- Post says: "I do not claim anything
Mlr. Woete REuldeno..
new for my system of healing, except
that its principles have never been gen
erally understood and practiced. I am
the founder of the school of mental
healing in the sense of having applied
principles long known to a few to the
practical work of removing disease, and
have healed many hundreds-even
some thousands-of cases abandoned
by the so-called regular physicians, and
have taught many others to heal in
like manner. 1 have practiced and
taught this system for sixteen years,
and am only now accused of being a
crtminal in doing so.
"And now, though having to defend
myself in the federal courts, I have not
been able to learn that a complaint un
solicited by the prosecution has been
made-that is, It has not been shown
that any one of the many patients
treated during those years made com
platint against me-while I have hun
dreds of sworn testimonials of cures
voluntarily sent me since my arrest,
and a number of regular physicians of
the different schools have testified that
my system is wholly scientific, and they
had themselves sent me patients whom
they found their own remedies inade
quate to CUre. On the other hand,
there are a large number of physicians
who are eager to crush out, not myself
only, but the entire sehool of practice.
"I base my theory on the well-known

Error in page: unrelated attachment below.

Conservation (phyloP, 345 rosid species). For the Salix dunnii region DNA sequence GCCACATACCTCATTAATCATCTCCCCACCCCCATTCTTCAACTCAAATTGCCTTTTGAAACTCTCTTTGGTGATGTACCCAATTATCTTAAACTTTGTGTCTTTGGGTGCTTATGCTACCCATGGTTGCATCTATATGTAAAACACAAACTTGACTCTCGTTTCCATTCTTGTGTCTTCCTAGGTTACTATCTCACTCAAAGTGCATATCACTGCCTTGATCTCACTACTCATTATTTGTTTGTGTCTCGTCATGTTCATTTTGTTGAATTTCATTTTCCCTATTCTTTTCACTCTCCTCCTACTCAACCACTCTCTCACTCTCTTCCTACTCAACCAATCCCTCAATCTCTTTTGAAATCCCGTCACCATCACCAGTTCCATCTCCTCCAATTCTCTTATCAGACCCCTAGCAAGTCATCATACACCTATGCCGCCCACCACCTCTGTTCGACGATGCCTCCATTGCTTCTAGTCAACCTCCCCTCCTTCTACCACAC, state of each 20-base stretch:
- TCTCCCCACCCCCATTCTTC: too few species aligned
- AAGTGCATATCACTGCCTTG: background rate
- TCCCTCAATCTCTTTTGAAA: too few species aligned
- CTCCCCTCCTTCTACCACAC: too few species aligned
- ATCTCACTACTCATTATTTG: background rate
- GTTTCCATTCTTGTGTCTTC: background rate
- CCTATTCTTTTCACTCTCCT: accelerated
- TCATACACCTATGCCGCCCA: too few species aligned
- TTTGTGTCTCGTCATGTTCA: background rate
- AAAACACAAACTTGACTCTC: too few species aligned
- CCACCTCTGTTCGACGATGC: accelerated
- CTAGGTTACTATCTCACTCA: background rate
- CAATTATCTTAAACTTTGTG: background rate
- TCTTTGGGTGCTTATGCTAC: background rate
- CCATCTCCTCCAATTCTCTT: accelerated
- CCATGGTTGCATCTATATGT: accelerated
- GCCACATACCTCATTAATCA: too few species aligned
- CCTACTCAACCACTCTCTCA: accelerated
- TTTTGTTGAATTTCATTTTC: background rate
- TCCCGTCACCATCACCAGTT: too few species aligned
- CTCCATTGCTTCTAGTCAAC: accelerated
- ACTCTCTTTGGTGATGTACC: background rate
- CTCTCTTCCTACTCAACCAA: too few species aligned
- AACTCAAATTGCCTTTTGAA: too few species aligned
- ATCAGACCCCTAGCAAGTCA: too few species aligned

scriptural quotation. 'As a man think
eth, so he is.' Thought is the creator
of things and conditions. It is the
prime factor of both health and sau
eess. Thought edaeed from the world's
past beliefs in human weakness breeds
disease, for all disease has its origin
in that lack of seif-conscious power
that enuses a man to feel his helpless
ness, unworthiness and smallness, and
that holds him 1a the realm of self-ea
*They who believe in man's inherent
weskuess are without knowledge of the
law of life, the ubiquitous vital prin
eiple that infuses ad rhivies all erea
Was end that reades them, in peo
y d it, i / ms
thoerefore. i strong when he recognsmes
the truth concerning himself and his
relation to the law of life. Itf he sees
himself ah a weak, helpless creatureb
it is because he is ignorant of the prin
ciples underlying his existence; be
cause, to understand these principles is
to render himself at one with them;
a part of them; or an expression of
them; and as diseaseless as they are.
"I have been a close investigator of
the powers of mind for many years.
I have found that mind is positive to
matter and that thought trained in a
knowledge of its power can control dis
ease and many other desirable condi
tions. It can do this not only when the
patient is present with the healer, but
when he is hundreds and even thou
sands of miles away. Through these
distances-no matter how great they
are-it is possible to transmit the heal
ing thought by forming a conjunction
with the thought of the patient, there
by proving that absent healing is an
absolutely scientific and demonstrable
"All medical practitioners admit the
power of mind in the cure of disease,
but very few of them admit that when